Chub, roach and dace provide a bonus, despite a flooded River Cut

March 14, 2024 at 11:11 am

Looking back over my blogs, it has been four months since I last fished a river. In fact it was a flooded River Cut back in November, that I fished, being rewarded with a net of roach and dace, all taken on the stick float with bread punch as bait.

It was mach warmer then and fish were in top condition, but since that date the little River Cut close to my home has been polluted twice and flooded constantly. When not flooded it was freezing cold. With only one day of the UK river season left, after more days of rain, I felt it was now or never for me to try my luck.

Parking up the van and unloading my gear, I was soon looking down on the confluence of the weir from the industrial estate and the natural river, which winds its way across fields for five miles to this point. The weir had disappeared, brown water flowing straight across into a swirling brown eddy.

On another day, I would have turned around and found a pond to fish, but would have had to wait three months for my next opportunity to fish a river, as still waters are not governed by a close season. Following the Cut down along the path, many of the swims were under water, with no access. I found a swim where the river had receded enough to allow room for my tackle box, although my feet were in thick silt. I decided to give it a go, setting myself a time limit of 30 minutes without a fish, before I packed up and moved to a nearby pond.

The river was the colour of strong tea and running level with the bank, but being on the inside of a bend, my side offered some shelter from the flow. Setting up my 14 foot Browning float rod with a 6 No 4 Ali stemmed stick float to a size 14 barbless hook, with a 7 mm punch of bread, I set the float over depth with a 300 mm tail. Squeezing up a tight ball of liquidised bread, I dropped it in 6 feet from the bank and followed the ball down, checking the float at interals to swing the bait up in the current.

Trotting the length to my left, the float went under, the strike bringing back a sunken branch. Elation and depression in two seconds! The float was dropped in again, to follow another ball downstream. Ten yards down the float dipped and slid under, my strike, an automatic reflex as the rod bent over. No snag this time! Second cast! A good sized fish was slowly waking up beneath the surface, intially swimming upstream toward me, then turning and running over to the opposite bank, while I allowed line to spill over the spool of my ABU 501 to ease the shock loading on the 3 lb hooklink. It was a few minutes before I had a glimpes of the fish, a broad black back and a large white mouth unmistakenly a decent chub. Aware that this may be my only fish of the afternoon, I sunk the landing net and drew the chub over it, lifting it clear of the surface. A solid two pounder.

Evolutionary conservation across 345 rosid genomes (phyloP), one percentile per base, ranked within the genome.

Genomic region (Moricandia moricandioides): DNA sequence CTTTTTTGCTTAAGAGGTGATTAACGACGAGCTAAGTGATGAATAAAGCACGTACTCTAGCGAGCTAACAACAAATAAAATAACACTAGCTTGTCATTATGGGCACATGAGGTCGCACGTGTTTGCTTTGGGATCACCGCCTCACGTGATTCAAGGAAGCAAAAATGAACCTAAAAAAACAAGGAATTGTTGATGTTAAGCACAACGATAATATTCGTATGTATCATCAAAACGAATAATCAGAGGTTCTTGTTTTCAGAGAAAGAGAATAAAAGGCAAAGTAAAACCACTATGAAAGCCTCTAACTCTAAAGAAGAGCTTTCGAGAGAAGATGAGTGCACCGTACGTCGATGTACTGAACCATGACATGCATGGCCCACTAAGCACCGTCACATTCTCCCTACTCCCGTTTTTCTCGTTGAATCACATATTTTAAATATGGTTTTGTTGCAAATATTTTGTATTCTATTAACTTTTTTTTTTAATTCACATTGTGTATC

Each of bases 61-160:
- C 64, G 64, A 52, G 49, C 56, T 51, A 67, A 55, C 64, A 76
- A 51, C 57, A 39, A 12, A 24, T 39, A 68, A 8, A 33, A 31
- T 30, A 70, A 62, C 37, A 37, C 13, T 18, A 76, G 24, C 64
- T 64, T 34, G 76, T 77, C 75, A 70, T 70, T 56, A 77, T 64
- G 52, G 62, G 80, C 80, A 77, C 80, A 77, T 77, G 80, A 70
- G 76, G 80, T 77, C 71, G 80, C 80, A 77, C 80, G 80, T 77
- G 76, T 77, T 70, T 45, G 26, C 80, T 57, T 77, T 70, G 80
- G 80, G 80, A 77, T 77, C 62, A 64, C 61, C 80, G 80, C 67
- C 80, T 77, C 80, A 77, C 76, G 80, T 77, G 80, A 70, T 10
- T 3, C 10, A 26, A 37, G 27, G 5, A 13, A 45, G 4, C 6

As the image shows, the hook was just in the skin of the upper lip and came away with a minimum of pressure. How is that for luck?

I dropped in another ball of white crumb and tried again, the float sliding under in the same spot. I braced for the strike, but this time it was a small roach. No worries, this looked like it was going to be a bumper session. Gudgeon and more small roach followed, then a decent dace.

I now began to miss bites, just taps and and dips. Was it more dace? Do I need to need more feed, or less? The decision to replace the size 14 hook with a 16 was made for for me, when the snag at the bottom of my trot refused to budge. A size 16 to 2 lb line was looped on, going down a size on punch to 6 mm too. The bites were still fussy and I managed to hook a couple that were about three inches long, just hanging onto the bread before falling off. Time to change tactics.

Running along the opposite bank is an eddy, caused by a fallen tree upstream and after lobbing a couple of balls of feed over, cast into the fed area. This eddy has held a good head of rudd on previous visits and was worth a try, but nothing was happening. I added depth to the float and raised the rod to keep the line to the float off the water. The float lifted and sat half cocked for a minute. A snag or a rudd? I lifted the rod higher. It was a snag. There was always one over there. Pointing the rod at the snag, I pulled for a break. It was coming free, when the rod top nodded. It was a big fish, but it was not fighting, just lying there keeping pace with the river. Aware that I only had a size 16 hook to 2 lb line, I gently drew the fish over to my side. Mid river it decided that it didn’t want to play this game any more, rolled and shot off downstream, showing a deep bronze flank before snapping my hooklink. Not a carp, but a big bream? I landed one of over 3 lb from this swim in the past. This was much bigger.

I percivered trotting the far bank for another 15 minutes with no sign of a bite and came back to my side, again no bites. The pace had picked up and now there was a distinct farmyard smell from the river. Could it be the daily pollution that put me off the Cut before, due to suddenly the bites drying up, then starting again an hour later? I added two feet to the depth and cast my float five yards downstream, laying on with my rod rested on the keepnet. The flask and sandwiches came out. Every ten minutes I checked the bread on the hook. It was still there. Not even a gudgeon was interested now. Eventually the float dipped and pulled under with a decent fish fighting deep. It was a good roach.

There were no more bites, whatever method I tried. It hadn’t been a complete disaster and I had some nice fish in my net, but I’d had to work for them. That three hours seemed a lot longer.